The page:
Italy's navy will help Libya in hopes of stemming number of migrants

Italy's parliament authorized on Wednesday a limited naval mission to help Libya's coast guard curb migrant flows, which have become a source of growing political friction ahead of national elections expected early next year.

Some 600,000 migrants have arrived in Italy in the last 4 years

Migrants wait to disembark from a Spanish ship named Open Arms on July 13, at the Sicilian port of Porto Empedocle, Italy, as part of an operation that saved thousands of migrants off the coast of Libya in the previous week. (Montana/ANSA via AP)

Italy began a limited naval mission on Wednesday to help Libya's coast guard curb migrant flows, which have become a source of political friction ahead of national elections expected early next year.

An Italian patrol boat entered Libyan waters and headed towards the port of Tripoli within minutes of a vote in Italy's parliament authorizing the deployment. A second vessel was expected to join it in the coming days.

Italy announced the operation last week, saying it had been requested by Libya's UN-backed government. It initially hoped to send six ships into Libyan territorial waters, but the plans had to be scaled back following protests from Tripoli.

"[We will] provide logistical, technical and operational support for Libyan naval vessels, helping them and supporting them in shared and co-ordinated actions," Pinotti told parliament on Tuesday ahead of Wednesday's vote.

"There will be no harm done or slight given to Libyan sovereignty, because, if anything, our aim is to strengthen Libyan sovereignty," she added, stressing that Italy had no intention of imposing a blockade on Libya's coast.

In Tripoli, a poster of resistance hero Omar al-Mukhtar, who battled Italian rule in Libya in the 1920s, was hung over the capital's main square with the inscription "No to a return to colonization."

The lower house voted by 328 to 113 in favour of the mission. The upper house voted by 191 to 47.

The number of arrivals is slightly down from the same time last year, but thousands are still coming to Italy. Here, African migrants en route to Italy are shown at a naval base in Tripoli on May 26 after being intercepted by the Libyan coast guard in the Mediterranean. (EPA)

After a surge in migrant arrivals on boats from Libya at the start of the year the numbers of newcomers has slowed in recent weeks and the interior ministry said on Wednesday that 95,215 people had reached Italy so far this year, down 2.7 per cent on the same period in 2016.

Some 2,230 migrants, most of them Africans fleeing poverty and violence back home, have died so far this year trying to make the sea crossing.

The votes came on a day in which the Italian coast guard seized a migrant rescue boat operated by a German aid group in the Mediterranean due to suspicions it had aided illegal immigration.

Video showed the "Iuventa," which is run by Jugend Rettet, arriving at the island of Lampedusa surrounded by several coast guard vessels after it was stopped at sea before dawn.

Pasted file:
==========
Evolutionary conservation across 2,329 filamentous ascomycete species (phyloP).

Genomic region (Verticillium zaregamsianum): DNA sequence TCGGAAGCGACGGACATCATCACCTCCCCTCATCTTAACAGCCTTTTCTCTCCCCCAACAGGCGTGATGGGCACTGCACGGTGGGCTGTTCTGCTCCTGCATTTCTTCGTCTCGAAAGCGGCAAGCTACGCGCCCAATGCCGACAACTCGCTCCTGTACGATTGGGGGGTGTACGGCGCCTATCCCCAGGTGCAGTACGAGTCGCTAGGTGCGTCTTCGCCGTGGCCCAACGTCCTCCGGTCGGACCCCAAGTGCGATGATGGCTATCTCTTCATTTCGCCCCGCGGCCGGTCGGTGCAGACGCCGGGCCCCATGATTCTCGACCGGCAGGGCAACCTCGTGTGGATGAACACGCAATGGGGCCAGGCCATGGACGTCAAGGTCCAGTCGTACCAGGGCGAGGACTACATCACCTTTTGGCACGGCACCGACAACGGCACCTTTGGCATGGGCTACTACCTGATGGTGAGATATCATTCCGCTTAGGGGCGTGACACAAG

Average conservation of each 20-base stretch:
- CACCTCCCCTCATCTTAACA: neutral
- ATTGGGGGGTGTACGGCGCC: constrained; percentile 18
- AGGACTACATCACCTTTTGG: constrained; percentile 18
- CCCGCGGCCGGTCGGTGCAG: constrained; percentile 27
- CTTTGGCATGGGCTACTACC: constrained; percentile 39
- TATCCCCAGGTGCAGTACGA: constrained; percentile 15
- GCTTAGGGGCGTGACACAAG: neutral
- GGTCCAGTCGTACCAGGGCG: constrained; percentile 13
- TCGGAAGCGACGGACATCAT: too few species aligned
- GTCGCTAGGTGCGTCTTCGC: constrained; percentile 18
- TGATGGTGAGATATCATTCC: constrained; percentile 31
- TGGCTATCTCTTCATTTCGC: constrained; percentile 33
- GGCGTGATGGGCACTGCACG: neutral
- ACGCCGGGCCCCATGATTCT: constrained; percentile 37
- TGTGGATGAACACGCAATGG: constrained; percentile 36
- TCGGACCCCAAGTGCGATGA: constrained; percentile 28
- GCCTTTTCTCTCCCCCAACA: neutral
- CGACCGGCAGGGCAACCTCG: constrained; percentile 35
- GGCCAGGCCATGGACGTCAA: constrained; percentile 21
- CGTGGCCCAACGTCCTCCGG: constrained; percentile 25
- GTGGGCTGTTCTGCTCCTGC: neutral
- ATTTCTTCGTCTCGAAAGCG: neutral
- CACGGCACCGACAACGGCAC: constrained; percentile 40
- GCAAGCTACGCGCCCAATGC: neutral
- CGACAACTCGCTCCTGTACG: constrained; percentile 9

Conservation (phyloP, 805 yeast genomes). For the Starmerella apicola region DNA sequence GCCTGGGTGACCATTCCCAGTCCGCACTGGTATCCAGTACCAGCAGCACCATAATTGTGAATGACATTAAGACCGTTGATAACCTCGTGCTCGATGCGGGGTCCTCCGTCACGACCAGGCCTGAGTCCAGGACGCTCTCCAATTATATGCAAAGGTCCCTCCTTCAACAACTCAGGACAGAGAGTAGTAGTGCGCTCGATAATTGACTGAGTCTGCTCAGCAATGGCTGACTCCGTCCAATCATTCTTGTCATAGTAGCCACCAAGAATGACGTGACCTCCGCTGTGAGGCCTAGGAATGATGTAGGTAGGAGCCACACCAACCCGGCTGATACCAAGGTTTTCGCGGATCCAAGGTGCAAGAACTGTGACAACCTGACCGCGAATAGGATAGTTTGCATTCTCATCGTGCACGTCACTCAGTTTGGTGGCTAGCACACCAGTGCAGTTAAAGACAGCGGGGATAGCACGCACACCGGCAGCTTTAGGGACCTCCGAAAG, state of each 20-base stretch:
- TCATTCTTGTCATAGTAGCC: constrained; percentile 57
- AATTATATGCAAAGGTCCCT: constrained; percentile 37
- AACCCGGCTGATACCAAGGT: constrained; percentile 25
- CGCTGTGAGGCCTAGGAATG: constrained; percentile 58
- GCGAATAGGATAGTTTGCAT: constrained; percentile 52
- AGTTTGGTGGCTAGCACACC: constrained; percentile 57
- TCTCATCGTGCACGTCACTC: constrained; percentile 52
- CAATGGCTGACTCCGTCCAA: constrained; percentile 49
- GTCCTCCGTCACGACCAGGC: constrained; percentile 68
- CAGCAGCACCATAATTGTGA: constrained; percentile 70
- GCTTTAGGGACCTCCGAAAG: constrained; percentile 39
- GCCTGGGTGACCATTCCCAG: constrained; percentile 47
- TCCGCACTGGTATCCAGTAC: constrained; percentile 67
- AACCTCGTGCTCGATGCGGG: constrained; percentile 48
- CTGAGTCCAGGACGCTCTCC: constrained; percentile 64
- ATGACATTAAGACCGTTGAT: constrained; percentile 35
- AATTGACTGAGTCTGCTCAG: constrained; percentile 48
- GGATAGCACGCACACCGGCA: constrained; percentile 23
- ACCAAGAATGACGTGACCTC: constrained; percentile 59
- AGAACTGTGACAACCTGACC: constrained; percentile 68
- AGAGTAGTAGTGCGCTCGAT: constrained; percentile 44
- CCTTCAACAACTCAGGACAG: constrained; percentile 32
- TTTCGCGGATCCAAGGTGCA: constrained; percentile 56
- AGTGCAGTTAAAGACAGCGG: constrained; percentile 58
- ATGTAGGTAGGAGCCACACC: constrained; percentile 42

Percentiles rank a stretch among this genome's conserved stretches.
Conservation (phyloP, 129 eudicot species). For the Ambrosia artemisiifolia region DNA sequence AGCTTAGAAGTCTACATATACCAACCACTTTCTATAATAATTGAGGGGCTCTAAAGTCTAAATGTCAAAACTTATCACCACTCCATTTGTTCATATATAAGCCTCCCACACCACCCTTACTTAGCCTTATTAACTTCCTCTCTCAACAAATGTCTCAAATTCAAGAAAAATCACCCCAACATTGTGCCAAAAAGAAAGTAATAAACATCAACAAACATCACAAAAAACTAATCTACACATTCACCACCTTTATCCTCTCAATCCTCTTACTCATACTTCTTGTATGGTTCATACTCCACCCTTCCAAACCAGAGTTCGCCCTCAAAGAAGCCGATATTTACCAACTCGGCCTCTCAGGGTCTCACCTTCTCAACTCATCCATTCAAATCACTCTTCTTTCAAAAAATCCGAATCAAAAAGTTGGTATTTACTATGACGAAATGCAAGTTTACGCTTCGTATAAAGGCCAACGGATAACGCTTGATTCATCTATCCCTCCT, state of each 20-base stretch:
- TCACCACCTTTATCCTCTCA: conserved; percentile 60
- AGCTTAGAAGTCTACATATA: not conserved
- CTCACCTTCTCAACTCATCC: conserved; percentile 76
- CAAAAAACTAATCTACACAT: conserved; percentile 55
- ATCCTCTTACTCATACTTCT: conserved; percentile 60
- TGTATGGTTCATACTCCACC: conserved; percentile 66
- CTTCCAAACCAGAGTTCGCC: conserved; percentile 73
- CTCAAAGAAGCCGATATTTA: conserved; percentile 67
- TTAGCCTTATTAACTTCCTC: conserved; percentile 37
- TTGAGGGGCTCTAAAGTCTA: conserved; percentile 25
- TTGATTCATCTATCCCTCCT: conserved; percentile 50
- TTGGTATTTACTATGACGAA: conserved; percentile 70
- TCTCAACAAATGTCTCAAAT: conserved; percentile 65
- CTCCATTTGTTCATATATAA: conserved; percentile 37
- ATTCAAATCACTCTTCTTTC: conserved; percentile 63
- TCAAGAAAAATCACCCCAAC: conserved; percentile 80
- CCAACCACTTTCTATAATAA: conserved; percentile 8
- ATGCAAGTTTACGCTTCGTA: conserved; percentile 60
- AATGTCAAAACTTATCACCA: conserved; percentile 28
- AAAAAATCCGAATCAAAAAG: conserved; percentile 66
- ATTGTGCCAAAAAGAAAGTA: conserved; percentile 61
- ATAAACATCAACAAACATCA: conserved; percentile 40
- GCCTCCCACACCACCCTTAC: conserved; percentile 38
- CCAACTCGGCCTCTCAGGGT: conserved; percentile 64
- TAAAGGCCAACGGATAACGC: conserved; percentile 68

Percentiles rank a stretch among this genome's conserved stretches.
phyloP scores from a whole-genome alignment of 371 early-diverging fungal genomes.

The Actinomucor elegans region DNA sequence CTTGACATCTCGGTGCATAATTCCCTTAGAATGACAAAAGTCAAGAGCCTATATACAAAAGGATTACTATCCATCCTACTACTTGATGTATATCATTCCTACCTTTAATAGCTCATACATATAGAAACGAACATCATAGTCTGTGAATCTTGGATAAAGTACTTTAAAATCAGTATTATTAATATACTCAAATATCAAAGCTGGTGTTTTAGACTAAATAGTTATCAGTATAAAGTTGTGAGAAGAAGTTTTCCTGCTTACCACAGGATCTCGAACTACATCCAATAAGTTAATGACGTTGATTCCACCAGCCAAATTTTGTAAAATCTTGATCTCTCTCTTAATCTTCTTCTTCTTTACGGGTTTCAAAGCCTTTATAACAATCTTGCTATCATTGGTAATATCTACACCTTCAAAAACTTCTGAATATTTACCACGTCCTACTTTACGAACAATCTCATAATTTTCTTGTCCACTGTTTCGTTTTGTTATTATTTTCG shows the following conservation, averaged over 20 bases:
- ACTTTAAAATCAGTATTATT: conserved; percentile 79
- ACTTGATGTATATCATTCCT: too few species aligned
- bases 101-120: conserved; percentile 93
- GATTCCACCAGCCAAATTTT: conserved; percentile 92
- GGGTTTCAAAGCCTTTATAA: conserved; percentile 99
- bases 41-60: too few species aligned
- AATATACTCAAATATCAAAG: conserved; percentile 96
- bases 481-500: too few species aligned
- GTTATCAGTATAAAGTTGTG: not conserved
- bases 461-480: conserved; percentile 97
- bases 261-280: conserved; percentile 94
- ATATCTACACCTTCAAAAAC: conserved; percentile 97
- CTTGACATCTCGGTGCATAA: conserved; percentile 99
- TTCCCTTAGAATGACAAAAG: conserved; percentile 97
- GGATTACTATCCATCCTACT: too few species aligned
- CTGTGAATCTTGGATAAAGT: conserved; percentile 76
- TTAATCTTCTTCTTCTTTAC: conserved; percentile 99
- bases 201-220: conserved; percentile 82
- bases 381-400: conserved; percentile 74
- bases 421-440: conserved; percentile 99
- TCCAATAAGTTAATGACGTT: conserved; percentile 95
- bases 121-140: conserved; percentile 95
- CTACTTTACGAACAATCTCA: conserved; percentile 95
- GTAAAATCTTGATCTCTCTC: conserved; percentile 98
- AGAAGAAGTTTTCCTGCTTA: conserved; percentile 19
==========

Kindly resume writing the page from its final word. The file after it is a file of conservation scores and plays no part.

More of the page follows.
The Jugend Rettet group said on Twitter its crew was being interviewed by officials, but had received no information about an investigation into its activities.

The Human Rights Watch group said Italy's move may endanger migrants.

"After years of saving lives at sea, Italy is preparing to help Libyan forces who are known to detain people in conditions that expose them to a real risk of torture, sexual violence, and forced labour," HRW said in a statement.

Could become an election issue

The total number of migrants who have arrived in Italy over the past four years is some 600,000, putting Italy's network of reception centres under huge strain and causing increasing political tensions.

Italy is due to hold national elections by next May, with voting widely expected in early 2018, and the migrant issue is expected to top the political agenda. Rightist parties accuse the centre-left government of doing nothing to halt the influx.

"The [migrant boats] will not be being pushed back to the Libyan shore so we don't understand what we are going to be doing there," Giancarlo Giorgetti, deputy head of the opposition Northern League party, told reporters in parliament.

Italy hopes the Libyan coast guard can help prevent flimsy migrant boats from putting to sea and has been at the forefront of efforts to make the small force more effective, training its members and upgrading its fleet.

Rome has also put pressure on non-governmental organizations which have playing an increasingly important role in picking up migrants off the Libyan coast and bringing them to Italy.

The government has introduced a code of conduct for the NGOs and has demanded that armed police travel on their boats to help root out eventual people smugglers. Only three out of eight humanitarian groups operating in the southern Mediterranean agreed this week to the Italian terms.

Italy did not spell out the consequences for those that did not sign up, but on Wednesday, the Italian coast guard halted at sea a boat operated by German NGO Jugend Rettet, which had said 'No'. The vessel was searched and then escorted to port, while the identifications of crew members were checked.